Socioeconomic shifts make 2013 pivotal

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    The last twelve months have been crucial for Detroit. And the next twelve months will be even more so for one of America’s major urban centers.

    ANALYSIS

    During the past year we saw how the city once hailed as the bastion of American manufacturing power and the arsenal of democracy is fighting to compete with other cities that have already claimed their rightful place on the stage of a global economy. With the comeback of General Motors and Chrysler salvaged by the Barack Obama administration, Detroit’s automotive glory is coming back.

    The city once regarded as the last bastion of Black electoral power made possible by the era that informed Coleman Alexander Young, becoming the first Black mayor of Detroit, now sits at the crucible of a viable White mayoral candidate, Mike Duggan, forcing a transcending dialogue on issues, who is most capable of leading Detroit, while evoking the long narrative on race that defined the Eight Mile border.

    The city whose obituary has been written repeatedly in national media because of its previous lack of concrete initiatives that make up the attributes of a comeback city, now boasts of a downtown that is booming with a proliferation of industries anchored around entrepreneurship.

    Downtown Detroit is rapidly becoming the definition of a true business district with heavy investments of companies that are not only repositioning themselves in the wake of tangible prospects, but also offering incentives for their employees to live downtown.

    Outside of downtown is Midtown which has become an entrepreneurial hub and a city within a city because of the amenities it provides to residents and small businesses in the area.

    Once upon a time the mayor of Detroit garnered so much political power that it was not a stretch to suggest that such power matched the power of the governor in some respects.

    Because the mayor of Detroit carried influence as head of Michigan’s largest city, the institutional power of the office and the power of the long history of this city’s cultural evolution and political struggles, that whenever the mayor spoke on key issues, it was decisive. But the last twelve months and before saw the gradual dwindling of the power and office of the mayor, and the frequent battles the mayor’s office has engaged in with not only the City Council, but also the corporation counsel whose powers were enhanced by the newly revised Detroit City Charter.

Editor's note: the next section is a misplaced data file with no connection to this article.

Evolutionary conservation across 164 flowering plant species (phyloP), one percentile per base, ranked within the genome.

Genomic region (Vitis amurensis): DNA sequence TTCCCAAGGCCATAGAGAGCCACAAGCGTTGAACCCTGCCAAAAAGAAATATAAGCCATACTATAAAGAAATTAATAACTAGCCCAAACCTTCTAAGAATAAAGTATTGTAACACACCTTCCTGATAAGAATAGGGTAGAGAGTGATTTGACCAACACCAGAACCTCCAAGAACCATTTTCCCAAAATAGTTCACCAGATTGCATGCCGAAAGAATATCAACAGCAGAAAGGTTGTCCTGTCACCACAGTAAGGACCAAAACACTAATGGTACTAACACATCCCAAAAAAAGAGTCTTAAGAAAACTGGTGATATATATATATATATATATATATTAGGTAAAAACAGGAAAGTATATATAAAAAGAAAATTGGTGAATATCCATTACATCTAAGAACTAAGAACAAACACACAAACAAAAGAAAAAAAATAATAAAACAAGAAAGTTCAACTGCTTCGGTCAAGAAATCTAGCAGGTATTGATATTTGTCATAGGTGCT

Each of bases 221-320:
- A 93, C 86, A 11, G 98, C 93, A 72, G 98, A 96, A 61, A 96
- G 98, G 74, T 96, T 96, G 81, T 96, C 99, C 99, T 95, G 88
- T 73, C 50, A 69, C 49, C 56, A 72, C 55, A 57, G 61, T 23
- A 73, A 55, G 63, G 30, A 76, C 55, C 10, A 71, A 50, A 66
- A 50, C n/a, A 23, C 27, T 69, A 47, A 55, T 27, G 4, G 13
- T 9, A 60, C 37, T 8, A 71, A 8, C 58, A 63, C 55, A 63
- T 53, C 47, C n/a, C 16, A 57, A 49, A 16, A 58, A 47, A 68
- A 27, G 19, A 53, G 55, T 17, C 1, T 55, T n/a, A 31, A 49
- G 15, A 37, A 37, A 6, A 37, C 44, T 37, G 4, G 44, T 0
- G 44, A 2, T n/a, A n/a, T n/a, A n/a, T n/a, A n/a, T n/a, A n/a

The cultural change in the power equation at city hall in 2012 and the delicate balancing act that the mayor must play in dealing with not only the legislative body and the corporation counsel, but also with the governor provides a more complex governance era and leadership demands for 2013.

    And this cultural shift becomes even more fascinating with a mayoral election months away because it raises the question of how will the next mayor be effective in the wake of a broken government that is faced with stiff measures to correct its own books, including the real possibility of an emergency manager?

    This shift adds another layer to the operation of the City Council, the institution that has been the most notable and vocal legislative body in the state, because voters would now have to elect council members by districts. That impacts the demographic, racial, gender and issue makeup of the council at a time when the legislative body has found itself in the middle of a perception nightmare.

    The other shift is that some neighborhoods in the city are undergoing transformation with the support of the foundation community, while others are still lurking behind waiting on needed attention from city hall. A council by district will mitigate the lack of attention that some neighborhoods in Detroit have long been suffering from and the public safety nightmare they have been through.

    he New Economy Initiative (NEI) is sparking a regional growth in Southeast Michigan, making Detroit a key focus of its operation and helping to enhance an entrepreneurial climate in the city while fostering the growth of already existing businesses. The approach by NEI and its collaborative vision of tackling diversity through New Michigan Media, an ethnic media entity that is forcing ethnic communities to the forefront of social engagement and diversity as an ingredient for meaningful growth, makes Detroit the centerpiece of a new cultural revolution of ideas and innovation.

    As Detroit goes, so goes the rest of Michigan. We can all make a contribution to Detroit in 2013.

    Happy New Year.

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